In some areas of the world, including mine, it isn’t often that the words “isn’t it warm” can be heard. Often it is the pitter-patter of rain, or in the winter the howl of winds and the formation of snow drifts.
There are places in the world where it is always or mostly warm (coral reef areas are an obvious example). In the summer the weather can be warm and very pleasant where I live. Well, no problem with that says I! It can be a problem, though, if you keep a [tag-ice]salt water aquarium[/tag-ice].
A tropical salt water aquarium is designed to run at a given temperature, usually between 75 and 80 deg F. This temperature is maintained by heaters. Here’s the scenario – the summer has come with its increased temperatures, so the heaters are not working anywhere near as hard, sometimes not at all. The equipment on the aquarium hasn’t changed, so there is heat going into the water from pumps and power heads, and in addition the water is being warmed by the lighting. Even fluorescent tubes have this effect, but nowhere near the effect that halides have. In addition, a few aquarists have glass covers on their tanks to reduce evaporation and/or prevent inmates jumping out. So the sum total is seawater that is at a temperature above the design temperature. A little above is not too bad, but the temperature can rise too much. This causes reduced oxygen, and the heat can stress the tolerance of corals and other livestock. So we don’t want that.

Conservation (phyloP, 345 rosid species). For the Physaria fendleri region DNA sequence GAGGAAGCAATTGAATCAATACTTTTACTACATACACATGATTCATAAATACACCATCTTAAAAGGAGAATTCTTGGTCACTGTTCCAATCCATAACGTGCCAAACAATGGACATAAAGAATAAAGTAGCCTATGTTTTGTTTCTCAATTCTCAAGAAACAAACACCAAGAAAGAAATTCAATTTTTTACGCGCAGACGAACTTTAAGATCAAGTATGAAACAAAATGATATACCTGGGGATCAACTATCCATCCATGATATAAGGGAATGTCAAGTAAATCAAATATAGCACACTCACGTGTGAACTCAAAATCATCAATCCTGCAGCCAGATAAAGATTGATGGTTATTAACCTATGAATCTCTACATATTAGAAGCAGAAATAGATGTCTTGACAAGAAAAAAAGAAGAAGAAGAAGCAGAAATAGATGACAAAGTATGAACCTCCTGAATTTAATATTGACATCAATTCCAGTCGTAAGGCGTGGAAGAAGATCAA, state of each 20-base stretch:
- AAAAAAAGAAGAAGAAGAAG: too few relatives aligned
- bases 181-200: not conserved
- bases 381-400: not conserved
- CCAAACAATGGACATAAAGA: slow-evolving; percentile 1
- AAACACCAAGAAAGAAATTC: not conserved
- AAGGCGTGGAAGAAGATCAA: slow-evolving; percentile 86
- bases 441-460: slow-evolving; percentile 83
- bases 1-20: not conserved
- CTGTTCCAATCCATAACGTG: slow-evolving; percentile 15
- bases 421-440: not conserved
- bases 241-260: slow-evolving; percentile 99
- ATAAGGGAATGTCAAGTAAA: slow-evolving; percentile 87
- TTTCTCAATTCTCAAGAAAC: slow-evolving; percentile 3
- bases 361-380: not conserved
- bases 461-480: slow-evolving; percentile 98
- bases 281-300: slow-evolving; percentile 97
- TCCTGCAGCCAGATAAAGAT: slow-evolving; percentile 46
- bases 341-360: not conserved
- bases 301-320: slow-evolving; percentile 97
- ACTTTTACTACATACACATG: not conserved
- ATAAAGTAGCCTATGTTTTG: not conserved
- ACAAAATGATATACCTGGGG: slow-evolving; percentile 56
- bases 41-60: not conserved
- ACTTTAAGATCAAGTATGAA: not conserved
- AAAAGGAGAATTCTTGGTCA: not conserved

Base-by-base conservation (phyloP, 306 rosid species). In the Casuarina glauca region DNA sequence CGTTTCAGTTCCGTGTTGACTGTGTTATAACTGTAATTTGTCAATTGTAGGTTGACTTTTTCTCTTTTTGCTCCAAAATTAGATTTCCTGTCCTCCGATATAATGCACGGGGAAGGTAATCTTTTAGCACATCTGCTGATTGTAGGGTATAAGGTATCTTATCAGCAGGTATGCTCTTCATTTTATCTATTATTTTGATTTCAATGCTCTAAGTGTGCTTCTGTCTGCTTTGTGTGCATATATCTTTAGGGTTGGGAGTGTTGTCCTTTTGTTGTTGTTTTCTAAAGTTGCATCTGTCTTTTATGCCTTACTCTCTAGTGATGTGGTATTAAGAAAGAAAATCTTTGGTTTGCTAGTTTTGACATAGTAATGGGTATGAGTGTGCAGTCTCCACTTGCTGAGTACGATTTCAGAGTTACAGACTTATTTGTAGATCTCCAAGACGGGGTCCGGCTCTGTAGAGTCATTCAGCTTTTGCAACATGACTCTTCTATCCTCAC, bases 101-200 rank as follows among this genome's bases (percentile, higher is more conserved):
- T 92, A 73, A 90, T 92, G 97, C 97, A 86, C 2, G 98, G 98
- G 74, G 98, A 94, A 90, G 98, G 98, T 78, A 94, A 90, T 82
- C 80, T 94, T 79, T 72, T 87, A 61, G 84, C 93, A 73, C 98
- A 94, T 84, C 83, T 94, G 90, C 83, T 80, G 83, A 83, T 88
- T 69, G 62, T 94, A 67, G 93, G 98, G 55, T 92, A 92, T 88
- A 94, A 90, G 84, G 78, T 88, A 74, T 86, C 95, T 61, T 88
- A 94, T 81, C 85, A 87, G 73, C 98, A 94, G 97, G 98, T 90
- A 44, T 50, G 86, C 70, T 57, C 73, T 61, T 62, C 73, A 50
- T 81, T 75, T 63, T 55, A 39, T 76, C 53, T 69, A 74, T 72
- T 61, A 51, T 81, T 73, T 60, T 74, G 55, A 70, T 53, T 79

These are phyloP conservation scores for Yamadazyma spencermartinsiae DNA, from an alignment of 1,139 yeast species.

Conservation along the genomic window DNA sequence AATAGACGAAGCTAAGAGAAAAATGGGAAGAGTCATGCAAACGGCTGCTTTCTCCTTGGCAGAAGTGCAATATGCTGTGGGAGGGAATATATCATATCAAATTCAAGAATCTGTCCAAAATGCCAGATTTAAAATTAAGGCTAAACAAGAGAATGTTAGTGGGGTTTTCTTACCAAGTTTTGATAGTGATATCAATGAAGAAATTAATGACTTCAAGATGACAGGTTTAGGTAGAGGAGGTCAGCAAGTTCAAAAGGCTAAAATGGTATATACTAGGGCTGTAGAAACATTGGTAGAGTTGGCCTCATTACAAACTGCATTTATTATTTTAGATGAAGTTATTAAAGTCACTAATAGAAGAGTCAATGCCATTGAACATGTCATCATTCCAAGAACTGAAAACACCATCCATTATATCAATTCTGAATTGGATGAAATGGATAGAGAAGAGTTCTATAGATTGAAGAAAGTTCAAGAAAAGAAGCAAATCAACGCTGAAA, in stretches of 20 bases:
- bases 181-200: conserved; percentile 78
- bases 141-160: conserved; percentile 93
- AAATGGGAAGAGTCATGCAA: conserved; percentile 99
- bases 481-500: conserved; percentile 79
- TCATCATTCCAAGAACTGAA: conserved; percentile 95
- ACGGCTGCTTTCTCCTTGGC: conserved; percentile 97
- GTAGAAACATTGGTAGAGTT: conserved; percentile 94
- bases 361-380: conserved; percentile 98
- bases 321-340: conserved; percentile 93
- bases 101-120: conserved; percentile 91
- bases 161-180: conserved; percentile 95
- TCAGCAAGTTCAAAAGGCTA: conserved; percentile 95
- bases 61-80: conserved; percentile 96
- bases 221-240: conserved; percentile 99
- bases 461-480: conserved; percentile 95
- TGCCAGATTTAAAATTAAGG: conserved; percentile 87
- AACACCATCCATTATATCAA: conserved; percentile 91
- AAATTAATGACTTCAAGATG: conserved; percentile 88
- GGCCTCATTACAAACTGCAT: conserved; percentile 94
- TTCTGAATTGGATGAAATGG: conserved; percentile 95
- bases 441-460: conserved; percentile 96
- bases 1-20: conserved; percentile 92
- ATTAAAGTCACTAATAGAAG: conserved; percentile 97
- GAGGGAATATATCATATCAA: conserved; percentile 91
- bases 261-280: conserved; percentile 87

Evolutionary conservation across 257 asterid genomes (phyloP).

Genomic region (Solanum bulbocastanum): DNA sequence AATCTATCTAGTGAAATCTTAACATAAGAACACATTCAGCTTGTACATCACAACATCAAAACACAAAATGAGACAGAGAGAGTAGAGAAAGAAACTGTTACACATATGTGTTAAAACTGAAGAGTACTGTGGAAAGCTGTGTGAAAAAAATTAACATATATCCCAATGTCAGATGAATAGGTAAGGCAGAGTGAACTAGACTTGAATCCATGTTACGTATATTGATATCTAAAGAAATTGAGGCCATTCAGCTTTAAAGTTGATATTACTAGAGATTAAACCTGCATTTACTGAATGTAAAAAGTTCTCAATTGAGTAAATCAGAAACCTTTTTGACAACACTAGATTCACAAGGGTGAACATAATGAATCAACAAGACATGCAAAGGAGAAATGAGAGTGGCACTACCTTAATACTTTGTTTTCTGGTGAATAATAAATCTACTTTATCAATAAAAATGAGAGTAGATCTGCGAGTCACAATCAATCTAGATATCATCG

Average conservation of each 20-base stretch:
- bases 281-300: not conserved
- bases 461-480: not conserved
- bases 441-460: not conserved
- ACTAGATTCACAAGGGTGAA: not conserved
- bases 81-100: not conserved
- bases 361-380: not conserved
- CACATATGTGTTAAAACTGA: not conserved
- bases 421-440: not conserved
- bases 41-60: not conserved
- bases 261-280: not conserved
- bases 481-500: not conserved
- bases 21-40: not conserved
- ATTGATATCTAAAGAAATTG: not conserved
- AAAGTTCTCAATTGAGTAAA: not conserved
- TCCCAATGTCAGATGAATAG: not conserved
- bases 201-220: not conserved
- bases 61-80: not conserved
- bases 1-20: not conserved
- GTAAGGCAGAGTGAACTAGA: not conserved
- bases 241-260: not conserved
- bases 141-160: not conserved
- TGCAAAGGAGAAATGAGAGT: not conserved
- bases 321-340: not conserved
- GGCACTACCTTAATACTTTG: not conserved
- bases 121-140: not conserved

Right, we could remove cover glasses, and use fans etc to help control the seawater temperature. Some methods work fairly well.
Consider how often the [tag-tec]aquarium temperature[/tag-tec] is likely to rise above the design temperature. This is fairly easy, the weather patterns (temperatures) are known to you. If the period of likely excessive temperature is considerable, consider purchasing a chiller. Remember that when a chiller is operating, the heaters will not be, so electricity usage shouldn’t be increased by the chiller.
A chiller is a device specifically designed to cool seawater temperature. The devices I am talking about are not modified beer chillers etc, but equipment specifically designed to cool overheating aquarium seawater. The contact areas between the equipment and the seawater are of special materials, so the seawater will not be adversely affected.
An [tag-tec]aquarium chiller[/tag-tec] is not for everyone, as they are expensive and fairly heavy on electricity. So there needs to be a good case, that is, the knowledge that they will be reasonably extensively used, before a purchase is made.
They are easy to obtain and come with clear instructions. Be sure that the chiller has the capacity to deal with the net gallonage in your aquarium. When connecting to your system, be sure to adhere to the seawater flow rate recommended by the manufacturer, so the seawater has time to cool. The usual case is that the heaters are set to the design temperature, and the chiller thermostat is set to 2 or 3 deg F above the design temperature. The seawater heats up, the heaters stop heating, the chiller thermostat detects the heat rise and, well, yes, the chiller starts chilling.
So there we are. Overheating problem solved.